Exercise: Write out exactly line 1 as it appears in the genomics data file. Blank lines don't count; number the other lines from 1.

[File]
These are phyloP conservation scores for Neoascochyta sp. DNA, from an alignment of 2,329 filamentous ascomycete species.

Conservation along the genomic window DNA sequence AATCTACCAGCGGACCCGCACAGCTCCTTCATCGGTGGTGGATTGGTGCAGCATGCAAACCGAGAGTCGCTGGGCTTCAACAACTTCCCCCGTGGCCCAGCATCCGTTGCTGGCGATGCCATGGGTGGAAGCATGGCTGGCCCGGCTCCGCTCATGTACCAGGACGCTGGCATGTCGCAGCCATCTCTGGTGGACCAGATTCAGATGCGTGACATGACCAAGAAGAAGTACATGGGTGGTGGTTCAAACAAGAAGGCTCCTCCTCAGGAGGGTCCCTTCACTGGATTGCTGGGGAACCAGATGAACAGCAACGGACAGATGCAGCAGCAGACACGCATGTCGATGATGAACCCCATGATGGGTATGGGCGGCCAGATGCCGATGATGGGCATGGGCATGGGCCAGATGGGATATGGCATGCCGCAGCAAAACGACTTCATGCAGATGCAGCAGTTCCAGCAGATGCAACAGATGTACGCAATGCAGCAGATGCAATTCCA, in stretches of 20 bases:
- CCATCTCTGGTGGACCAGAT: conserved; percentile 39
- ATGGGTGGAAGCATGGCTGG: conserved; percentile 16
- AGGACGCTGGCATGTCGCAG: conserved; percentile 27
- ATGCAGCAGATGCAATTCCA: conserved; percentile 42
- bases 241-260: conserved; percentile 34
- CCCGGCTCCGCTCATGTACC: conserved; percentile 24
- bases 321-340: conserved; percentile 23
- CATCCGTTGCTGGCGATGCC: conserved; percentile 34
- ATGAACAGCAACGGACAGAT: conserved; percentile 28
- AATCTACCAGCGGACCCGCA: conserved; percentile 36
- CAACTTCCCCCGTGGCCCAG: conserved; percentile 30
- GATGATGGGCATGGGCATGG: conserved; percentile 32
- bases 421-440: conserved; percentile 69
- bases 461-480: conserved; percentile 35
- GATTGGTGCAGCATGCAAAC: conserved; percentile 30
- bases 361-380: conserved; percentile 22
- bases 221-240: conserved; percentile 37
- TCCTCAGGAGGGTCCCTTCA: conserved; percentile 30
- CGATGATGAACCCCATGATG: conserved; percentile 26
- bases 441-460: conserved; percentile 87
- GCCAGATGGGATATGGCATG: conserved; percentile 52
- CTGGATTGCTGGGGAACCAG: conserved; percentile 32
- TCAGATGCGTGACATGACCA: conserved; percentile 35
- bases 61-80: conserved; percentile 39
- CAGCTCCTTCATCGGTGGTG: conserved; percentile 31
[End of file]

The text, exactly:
These are phyloP conservation scores for Neoascochyta sp. DNA, from an alignment of 2,329 filamentous ascomycete species.